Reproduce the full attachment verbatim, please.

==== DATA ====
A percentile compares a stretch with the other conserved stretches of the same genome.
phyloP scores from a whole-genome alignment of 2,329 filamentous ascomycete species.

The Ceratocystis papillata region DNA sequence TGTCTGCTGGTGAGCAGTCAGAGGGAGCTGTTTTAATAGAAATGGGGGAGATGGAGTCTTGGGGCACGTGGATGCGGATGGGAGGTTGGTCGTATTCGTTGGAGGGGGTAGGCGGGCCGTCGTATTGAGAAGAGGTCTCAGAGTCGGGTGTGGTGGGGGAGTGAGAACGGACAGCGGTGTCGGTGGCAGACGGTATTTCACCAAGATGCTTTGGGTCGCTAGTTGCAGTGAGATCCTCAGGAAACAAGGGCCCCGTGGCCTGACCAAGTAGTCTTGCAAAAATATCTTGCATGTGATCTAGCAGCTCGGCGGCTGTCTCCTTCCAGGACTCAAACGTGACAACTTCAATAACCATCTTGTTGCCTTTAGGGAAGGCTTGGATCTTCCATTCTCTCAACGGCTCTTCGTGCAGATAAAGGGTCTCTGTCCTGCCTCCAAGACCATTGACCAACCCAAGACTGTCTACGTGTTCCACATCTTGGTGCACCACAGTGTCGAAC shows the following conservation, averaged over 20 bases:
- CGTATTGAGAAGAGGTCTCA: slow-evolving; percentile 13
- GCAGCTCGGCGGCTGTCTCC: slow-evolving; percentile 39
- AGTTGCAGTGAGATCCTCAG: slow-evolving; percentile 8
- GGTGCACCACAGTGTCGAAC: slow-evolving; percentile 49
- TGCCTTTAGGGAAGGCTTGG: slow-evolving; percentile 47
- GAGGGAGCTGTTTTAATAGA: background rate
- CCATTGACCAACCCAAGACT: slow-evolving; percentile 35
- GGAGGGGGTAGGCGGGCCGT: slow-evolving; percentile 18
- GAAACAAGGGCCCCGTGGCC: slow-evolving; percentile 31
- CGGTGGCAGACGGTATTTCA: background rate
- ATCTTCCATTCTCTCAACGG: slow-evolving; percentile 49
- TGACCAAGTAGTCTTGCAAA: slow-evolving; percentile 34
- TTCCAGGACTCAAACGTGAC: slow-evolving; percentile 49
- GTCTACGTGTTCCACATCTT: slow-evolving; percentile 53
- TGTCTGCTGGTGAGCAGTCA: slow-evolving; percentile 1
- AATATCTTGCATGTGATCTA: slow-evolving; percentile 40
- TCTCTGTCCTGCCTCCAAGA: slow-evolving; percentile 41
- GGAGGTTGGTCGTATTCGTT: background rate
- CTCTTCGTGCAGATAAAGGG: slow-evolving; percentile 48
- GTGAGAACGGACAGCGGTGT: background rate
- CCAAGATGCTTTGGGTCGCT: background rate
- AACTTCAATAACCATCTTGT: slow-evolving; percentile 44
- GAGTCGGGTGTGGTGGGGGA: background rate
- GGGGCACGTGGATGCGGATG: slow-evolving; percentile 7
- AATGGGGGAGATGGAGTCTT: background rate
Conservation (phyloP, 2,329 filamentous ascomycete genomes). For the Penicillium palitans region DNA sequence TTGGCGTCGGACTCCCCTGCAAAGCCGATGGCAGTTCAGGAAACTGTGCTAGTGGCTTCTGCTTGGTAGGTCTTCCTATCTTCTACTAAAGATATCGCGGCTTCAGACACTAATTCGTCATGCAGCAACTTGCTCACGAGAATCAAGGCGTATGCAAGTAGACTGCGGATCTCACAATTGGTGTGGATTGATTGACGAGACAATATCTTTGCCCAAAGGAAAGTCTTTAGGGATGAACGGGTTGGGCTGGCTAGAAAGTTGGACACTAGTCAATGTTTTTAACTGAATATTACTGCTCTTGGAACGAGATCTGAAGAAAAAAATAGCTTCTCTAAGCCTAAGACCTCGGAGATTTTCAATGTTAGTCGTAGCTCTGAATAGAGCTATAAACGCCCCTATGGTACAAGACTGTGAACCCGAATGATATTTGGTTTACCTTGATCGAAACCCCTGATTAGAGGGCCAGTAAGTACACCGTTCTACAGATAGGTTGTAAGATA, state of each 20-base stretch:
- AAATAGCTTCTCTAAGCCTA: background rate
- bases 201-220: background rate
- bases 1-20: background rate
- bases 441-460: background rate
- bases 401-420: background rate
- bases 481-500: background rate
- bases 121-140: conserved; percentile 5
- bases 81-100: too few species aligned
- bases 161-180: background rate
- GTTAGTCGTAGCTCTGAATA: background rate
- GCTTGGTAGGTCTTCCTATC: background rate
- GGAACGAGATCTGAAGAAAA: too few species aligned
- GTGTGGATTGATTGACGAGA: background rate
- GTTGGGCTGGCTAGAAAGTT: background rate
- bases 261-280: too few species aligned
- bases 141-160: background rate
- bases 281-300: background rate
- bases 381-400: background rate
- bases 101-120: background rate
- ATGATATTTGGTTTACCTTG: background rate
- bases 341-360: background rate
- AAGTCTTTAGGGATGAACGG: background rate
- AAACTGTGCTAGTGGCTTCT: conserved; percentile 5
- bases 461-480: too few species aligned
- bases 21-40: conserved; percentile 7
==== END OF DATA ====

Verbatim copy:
A percentile compares a stretch with the other conserved stretches of the same genome.
phyloP scores from a whole-genome alignment of 2,329 filamentous ascomycete species.

The Ceratocystis papillata region DNA sequence TGTCTGCTGGTGAGCAGTCAGAGGGAGCTGTTTTAATAGAAATGGGGGAGATGGAGTCTTGGGGCACGTGGATGCGGATGGGAGGTTGGTCGTATTCGTTGGAGGGGGTAGGCGGGCCGTCGTATTGAGAAGAGGTCTCAGAGTCGGGTGTGGTGGGGGAGTGAGAACGGACAGCGGTGTCGGTGGCAGACGGTATTTCACCAAGATGCTTTGGGTCGCTAGTTGCAGTGAGATCCTCAGGAAACAAGGGCCCCGTGGCCTGACCAAGTAGTCTTGCAAAAATATCTTGCATGTGATCTAGCAGCTCGGCGGCTGTCTCCTTCCAGGACTCAAACGTGACAACTTCAATAACCATCTTGTTGCCTTTAGGGAAGGCTTGGATCTTCCATTCTCTCAACGGCTCTTCGTGCAGATAAAGGGTCTCTGTCCTGCCTCCAAGACCATTGACCAACCCAAGACTGTCTACGTGTTCCACATCTTGGTGCACCACAGTGTCGAAC shows the following conservation, averaged over 20 bases:
- CGTATTGAGAAGAGGTCTCA: slow-evolving; percentile 13
- GCAGCTCGGCGGCTGTCTCC: slow-evolving; percentile 39
- AGTTGCAGTGAGATCCTCAG: slow-evolving; percentile 8
- GGTGCACCACAGTGTCGAAC: slow-evolving; percentile 49
- TGCCTTTAGGGAAGGCTTGG: slow-evolving; percentile 47
- GAGGGAGCTGTTTTAATAGA: background rate
- CCATTGACCAACCCAAGACT: slow-evolving; percentile 35
- GGAGGGGGTAGGCGGGCCGT: slow-evolving; percentile 18
- GAAACAAGGGCCCCGTGGCC: slow-evolving; percentile 31
- CGGTGGCAGACGGTATTTCA: background rate
- ATCTTCCATTCTCTCAACGG: slow-evolving; percentile 49
- TGACCAAGTAGTCTTGCAAA: slow-evolving; percentile 34
- TTCCAGGACTCAAACGTGAC: slow-evolving; percentile 49
- GTCTACGTGTTCCACATCTT: slow-evolving; percentile 53
- TGTCTGCTGGTGAGCAGTCA: slow-evolving; percentile 1
- AATATCTTGCATGTGATCTA: slow-evolving; percentile 40
- TCTCTGTCCTGCCTCCAAGA: slow-evolving; percentile 41
- GGAGGTTGGTCGTATTCGTT: background rate
- CTCTTCGTGCAGATAAAGGG: slow-evolving; percentile 48
- GTGAGAACGGACAGCGGTGT: background rate
- CCAAGATGCTTTGGGTCGCT: background rate
- AACTTCAATAACCATCTTGT: slow-evolving; percentile 44
- GAGTCGGGTGTGGTGGGGGA: background rate
- GGGGCACGTGGATGCGGATG: slow-evolving; percentile 7
- AATGGGGGAGATGGAGTCTT: background rate
Conservation (phyloP, 2,329 filamentous ascomycete genomes). For the Penicillium palitans region DNA sequence TTGGCGTCGGACTCCCCTGCAAAGCCGATGGCAGTTCAGGAAACTGTGCTAGTGGCTTCTGCTTGGTAGGTCTTCCTATCTTCTACTAAAGATATCGCGGCTTCAGACACTAATTCGTCATGCAGCAACTTGCTCACGAGAATCAAGGCGTATGCAAGTAGACTGCGGATCTCACAATTGGTGTGGATTGATTGACGAGACAATATCTTTGCCCAAAGGAAAGTCTTTAGGGATGAACGGGTTGGGCTGGCTAGAAAGTTGGACACTAGTCAATGTTTTTAACTGAATATTACTGCTCTTGGAACGAGATCTGAAGAAAAAAATAGCTTCTCTAAGCCTAAGACCTCGGAGATTTTCAATGTTAGTCGTAGCTCTGAATAGAGCTATAAACGCCCCTATGGTACAAGACTGTGAACCCGAATGATATTTGGTTTACCTTGATCGAAACCCCTGATTAGAGGGCCAGTAAGTACACCGTTCTACAGATAGGTTGTAAGATA, state of each 20-base stretch:
- AAATAGCTTCTCTAAGCCTA: background rate
- bases 201-220: background rate
- bases 1-20: background rate
- bases 441-460: background rate
- bases 401-420: background rate
- bases 481-500: background rate
- bases 121-140: conserved; percentile 5
- bases 81-100: too few species aligned
- bases 161-180: background rate
- GTTAGTCGTAGCTCTGAATA: background rate
- GCTTGGTAGGTCTTCCTATC: background rate
- GGAACGAGATCTGAAGAAAA: too few species aligned
- GTGTGGATTGATTGACGAGA: background rate
- GTTGGGCTGGCTAGAAAGTT: background rate
- bases 261-280: too few species aligned
- bases 141-160: background rate
- bases 281-300: background rate
- bases 381-400: background rate
- bases 101-120: background rate
- ATGATATTTGGTTTACCTTG: background rate
- bases 341-360: background rate
- AAGTCTTTAGGGATGAACGG: background rate
- AAACTGTGCTAGTGGCTTCT: conserved; percentile 5
- bases 461-480: too few species aligned
- bases 21-40: conserved; percentile 7